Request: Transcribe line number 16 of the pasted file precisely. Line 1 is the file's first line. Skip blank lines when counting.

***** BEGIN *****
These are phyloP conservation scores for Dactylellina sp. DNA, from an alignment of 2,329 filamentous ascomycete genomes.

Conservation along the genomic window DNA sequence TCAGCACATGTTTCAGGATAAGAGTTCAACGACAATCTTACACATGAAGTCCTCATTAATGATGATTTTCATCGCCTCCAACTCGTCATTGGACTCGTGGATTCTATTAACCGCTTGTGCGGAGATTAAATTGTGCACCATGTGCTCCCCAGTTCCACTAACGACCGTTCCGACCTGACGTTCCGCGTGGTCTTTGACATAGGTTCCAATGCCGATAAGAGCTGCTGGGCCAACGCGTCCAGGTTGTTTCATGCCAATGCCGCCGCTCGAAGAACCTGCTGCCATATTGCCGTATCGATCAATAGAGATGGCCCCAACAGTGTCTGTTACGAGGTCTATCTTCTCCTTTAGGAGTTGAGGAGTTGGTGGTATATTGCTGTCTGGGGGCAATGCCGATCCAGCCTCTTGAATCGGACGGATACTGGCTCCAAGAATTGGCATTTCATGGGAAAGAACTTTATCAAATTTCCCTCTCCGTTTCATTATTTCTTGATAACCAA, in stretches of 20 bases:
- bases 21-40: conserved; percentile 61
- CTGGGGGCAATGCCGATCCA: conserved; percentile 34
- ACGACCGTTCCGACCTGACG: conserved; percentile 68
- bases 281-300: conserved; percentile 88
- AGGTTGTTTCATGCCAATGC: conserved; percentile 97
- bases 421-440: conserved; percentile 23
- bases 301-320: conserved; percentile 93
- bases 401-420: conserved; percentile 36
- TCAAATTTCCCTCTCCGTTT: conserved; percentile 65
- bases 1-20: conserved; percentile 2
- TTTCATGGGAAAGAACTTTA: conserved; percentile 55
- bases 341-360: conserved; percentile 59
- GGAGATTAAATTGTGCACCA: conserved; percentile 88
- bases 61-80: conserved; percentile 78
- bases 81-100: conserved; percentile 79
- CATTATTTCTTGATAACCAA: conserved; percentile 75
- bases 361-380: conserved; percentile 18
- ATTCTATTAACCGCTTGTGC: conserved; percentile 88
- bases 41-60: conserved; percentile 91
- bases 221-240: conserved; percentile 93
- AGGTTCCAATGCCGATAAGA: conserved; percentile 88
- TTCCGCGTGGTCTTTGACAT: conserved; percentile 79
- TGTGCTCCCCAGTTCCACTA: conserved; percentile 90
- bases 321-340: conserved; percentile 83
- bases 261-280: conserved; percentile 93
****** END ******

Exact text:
- bases 61-80: conserved; percentile 78